Yesterday, the 27th October, Enoka caught her first Wye double-figure barbel. She wouldn’t weigh it, but I’m guessing 11 pounds, give or take. The purist in me recognises that she has taken short cuts to barbel success by marrying me, but I’m sure the disadvantages of being Mrs Bailey far outweigh the nebulous advantages.
But it is important to understand how far back I go with Wye barbel, and to be honest I sometimes forget that myself. A glance at one of my early books, In Wild Waters, helps explain.
IWW came out in 1989, but the Wye chapter was largely written in the last week of October 1987 (I was teaching then and used the October half-term week for the quest), and that’s thirty four years ago exactly by my reckoning.
The section on the Wye is in part made up of the correspondence between Chris Yates and myself, both of us dead set on a Wye fish at that time. We were part of a team comprising Roger Miller, Bob James, Pete ‘Spuddy’ Smith, and of course Chris and me.
At that time, I remarked to Miller, my angling companion back then, that Wye barbel might prove to be our most difficult challenge, and it pretty much was. Chris Y wrote, in one of the quoted letters, “Whenever I do a talk there is always great interest when I enthuse about the Wye and its potential. But I know that no one will actually go and fish for Wye barbel simply because no one really knows about them.” That was then, and that was how hard the Wye seemed to us then.
Certainly between 1985 and 1989, Wye barbel were all smoke and mirrors, whispers and wishes, but very little in actual physical evidence. They say it is better to travel than arrive, and certainly the barbel-less years were all drama and inspiration, but you can’t blame me for cashing in now, half a lifetime later. To see someone you love hold a fish that you love is a very special moment indeed.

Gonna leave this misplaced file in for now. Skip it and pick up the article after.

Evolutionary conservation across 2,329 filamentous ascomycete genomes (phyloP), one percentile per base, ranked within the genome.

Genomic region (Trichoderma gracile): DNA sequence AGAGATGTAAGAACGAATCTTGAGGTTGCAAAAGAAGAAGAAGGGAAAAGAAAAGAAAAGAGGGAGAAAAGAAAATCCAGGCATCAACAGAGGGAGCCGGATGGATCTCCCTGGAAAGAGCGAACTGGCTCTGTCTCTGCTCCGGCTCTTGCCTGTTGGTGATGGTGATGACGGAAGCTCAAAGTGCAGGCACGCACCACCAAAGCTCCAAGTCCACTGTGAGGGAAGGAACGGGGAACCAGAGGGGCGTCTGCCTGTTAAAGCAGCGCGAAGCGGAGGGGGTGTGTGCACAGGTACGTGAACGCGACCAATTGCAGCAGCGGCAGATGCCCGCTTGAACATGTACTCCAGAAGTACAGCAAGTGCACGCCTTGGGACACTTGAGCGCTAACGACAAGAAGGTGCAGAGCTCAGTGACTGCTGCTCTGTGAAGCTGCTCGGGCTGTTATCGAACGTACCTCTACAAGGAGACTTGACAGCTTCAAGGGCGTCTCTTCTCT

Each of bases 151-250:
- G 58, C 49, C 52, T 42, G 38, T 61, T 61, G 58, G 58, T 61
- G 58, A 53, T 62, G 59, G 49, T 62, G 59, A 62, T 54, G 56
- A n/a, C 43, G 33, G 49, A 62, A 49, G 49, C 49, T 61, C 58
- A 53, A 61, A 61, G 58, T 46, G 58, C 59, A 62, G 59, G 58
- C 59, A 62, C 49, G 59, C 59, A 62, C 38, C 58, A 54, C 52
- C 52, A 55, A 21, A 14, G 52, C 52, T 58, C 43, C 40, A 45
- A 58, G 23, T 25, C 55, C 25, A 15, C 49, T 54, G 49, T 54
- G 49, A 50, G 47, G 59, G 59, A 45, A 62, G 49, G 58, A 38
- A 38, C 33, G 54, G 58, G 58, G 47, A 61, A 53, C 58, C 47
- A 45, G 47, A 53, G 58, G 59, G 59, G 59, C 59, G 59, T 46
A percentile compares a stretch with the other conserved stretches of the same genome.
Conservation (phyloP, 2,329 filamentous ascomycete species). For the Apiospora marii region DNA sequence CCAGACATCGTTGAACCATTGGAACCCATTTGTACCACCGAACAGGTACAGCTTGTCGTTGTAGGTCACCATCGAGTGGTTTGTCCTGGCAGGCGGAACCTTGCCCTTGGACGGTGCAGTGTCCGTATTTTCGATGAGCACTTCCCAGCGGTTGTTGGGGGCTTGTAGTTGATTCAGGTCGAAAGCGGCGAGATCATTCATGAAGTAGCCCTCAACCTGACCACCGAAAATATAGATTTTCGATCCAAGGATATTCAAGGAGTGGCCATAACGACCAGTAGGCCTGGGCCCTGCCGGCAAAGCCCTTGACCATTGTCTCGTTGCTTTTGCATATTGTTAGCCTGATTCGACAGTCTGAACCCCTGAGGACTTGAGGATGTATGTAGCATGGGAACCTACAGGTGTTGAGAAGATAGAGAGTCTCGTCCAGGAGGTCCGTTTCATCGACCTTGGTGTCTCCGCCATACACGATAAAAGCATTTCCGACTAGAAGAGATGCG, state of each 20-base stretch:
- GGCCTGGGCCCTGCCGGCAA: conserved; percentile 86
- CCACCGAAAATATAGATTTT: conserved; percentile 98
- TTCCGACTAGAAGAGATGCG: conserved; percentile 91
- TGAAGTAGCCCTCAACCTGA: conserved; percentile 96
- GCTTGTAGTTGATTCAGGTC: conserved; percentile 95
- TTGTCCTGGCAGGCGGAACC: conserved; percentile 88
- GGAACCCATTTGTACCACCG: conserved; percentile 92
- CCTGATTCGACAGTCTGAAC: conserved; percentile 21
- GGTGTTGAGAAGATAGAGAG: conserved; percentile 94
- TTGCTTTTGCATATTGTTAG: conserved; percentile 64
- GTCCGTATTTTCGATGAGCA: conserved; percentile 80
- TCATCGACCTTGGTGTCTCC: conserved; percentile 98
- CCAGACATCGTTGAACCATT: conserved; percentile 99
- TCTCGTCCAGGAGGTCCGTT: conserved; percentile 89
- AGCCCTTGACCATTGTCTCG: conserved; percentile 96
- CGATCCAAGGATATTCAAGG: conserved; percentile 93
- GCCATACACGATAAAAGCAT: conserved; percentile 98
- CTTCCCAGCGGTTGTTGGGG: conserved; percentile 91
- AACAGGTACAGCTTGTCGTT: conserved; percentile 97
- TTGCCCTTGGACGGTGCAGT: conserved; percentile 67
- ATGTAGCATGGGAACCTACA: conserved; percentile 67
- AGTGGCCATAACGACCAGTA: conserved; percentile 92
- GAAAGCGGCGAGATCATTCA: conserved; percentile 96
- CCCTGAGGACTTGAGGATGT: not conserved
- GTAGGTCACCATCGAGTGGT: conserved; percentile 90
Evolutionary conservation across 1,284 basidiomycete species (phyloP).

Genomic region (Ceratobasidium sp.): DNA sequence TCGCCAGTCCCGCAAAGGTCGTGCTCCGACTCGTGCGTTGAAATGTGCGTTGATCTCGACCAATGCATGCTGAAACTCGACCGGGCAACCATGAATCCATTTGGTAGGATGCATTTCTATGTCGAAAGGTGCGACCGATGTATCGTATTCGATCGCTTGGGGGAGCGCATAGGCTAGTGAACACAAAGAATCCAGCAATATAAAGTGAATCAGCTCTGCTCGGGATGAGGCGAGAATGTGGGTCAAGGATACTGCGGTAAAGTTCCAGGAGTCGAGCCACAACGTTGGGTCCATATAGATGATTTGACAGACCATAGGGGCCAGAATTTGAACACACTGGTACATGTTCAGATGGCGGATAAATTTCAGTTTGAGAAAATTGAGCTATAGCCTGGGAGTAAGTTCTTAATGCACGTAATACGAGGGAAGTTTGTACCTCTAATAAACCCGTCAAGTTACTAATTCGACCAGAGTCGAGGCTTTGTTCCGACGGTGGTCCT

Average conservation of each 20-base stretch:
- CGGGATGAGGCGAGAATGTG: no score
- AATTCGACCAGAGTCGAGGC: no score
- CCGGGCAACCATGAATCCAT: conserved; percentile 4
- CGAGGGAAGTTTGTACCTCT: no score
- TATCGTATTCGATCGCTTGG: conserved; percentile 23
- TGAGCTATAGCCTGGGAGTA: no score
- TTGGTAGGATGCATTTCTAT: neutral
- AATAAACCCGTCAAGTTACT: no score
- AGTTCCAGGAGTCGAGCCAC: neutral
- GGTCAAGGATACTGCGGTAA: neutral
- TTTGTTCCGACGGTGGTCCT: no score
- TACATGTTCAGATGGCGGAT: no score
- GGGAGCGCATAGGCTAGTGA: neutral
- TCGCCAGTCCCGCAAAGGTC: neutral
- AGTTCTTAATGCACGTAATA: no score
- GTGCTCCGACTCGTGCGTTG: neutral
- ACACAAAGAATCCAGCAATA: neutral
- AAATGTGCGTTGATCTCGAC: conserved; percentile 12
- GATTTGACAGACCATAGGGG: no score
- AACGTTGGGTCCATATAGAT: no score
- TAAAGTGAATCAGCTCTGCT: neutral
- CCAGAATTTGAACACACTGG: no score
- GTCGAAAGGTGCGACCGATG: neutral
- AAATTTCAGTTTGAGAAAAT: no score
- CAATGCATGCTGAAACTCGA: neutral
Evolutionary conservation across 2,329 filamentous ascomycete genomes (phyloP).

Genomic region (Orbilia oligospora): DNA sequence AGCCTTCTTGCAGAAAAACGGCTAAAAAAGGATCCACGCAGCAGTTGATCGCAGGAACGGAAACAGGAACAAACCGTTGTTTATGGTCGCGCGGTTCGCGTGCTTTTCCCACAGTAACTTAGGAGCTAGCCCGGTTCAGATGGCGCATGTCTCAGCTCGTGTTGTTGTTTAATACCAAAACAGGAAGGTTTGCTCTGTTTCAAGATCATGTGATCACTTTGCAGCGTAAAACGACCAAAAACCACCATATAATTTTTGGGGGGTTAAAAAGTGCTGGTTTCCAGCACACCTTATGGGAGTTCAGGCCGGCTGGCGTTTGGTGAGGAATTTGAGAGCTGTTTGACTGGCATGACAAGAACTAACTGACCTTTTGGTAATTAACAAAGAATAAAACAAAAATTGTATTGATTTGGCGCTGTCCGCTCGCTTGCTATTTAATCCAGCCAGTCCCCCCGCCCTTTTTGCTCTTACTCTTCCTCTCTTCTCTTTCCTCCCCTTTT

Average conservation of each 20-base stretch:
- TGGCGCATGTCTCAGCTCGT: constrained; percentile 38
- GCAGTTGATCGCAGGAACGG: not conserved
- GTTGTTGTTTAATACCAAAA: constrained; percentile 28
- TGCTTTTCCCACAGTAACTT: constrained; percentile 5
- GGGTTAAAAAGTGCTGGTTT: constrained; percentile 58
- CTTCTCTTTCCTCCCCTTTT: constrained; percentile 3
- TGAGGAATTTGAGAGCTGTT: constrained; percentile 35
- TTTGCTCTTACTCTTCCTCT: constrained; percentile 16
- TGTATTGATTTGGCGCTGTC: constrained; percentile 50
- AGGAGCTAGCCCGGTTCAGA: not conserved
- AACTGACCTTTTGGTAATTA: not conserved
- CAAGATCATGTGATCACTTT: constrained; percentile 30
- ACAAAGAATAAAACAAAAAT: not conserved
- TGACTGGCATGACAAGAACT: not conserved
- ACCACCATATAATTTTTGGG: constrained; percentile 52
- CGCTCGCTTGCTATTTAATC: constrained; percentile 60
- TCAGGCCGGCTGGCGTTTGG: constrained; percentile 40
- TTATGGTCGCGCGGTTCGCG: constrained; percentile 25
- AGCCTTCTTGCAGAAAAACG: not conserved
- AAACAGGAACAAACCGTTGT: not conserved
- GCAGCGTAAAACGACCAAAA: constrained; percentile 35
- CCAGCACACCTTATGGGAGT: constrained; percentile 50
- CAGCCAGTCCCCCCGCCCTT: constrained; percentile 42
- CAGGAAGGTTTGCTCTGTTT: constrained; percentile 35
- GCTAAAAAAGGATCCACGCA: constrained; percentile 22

As any follower of these posts is aware, the last ten weeks have seen a serious turn round in my Wye barbel fortunes. My close mates and I have done hugely well, by Wye standards, for several reasons.
1. The weather. Less heat, and more rain and colour.
2. Baiting on a serious scale. No pussyfooting around, but kilos going into swims on a daily basis.
3. The stepped-up use of boilies. I cannot help but feel that boilies are superior to pellets, and I thank the Nash Group for helping me out with their Scopex/Squid baits that have proved revolutionary.
4. Continued use of SSGs spaced out above the hook, rather than the damaging big leads and feeders so common in barbel fishing.
5. A partial return to touch legering. I had largely abandoned this approach over ten years ago, but I am finding it supreme now. Perhaps the barbel are new fish unschooled in the method. Perhaps I now have what seems to be the perfect tool. Thomas Turner have produced a prototype of an Avon rod that would appear to be the touch legering rod we have always wanted to find. Ultra-light. Ultra-sensitive. Ultra-strong. I didn’t know such a rod existed, and I look forward to more attempts to find its flaws.
I leave you with some images, and with the dread of biblical rains to come tonight. Is this the end of our Wye autumn I wonder?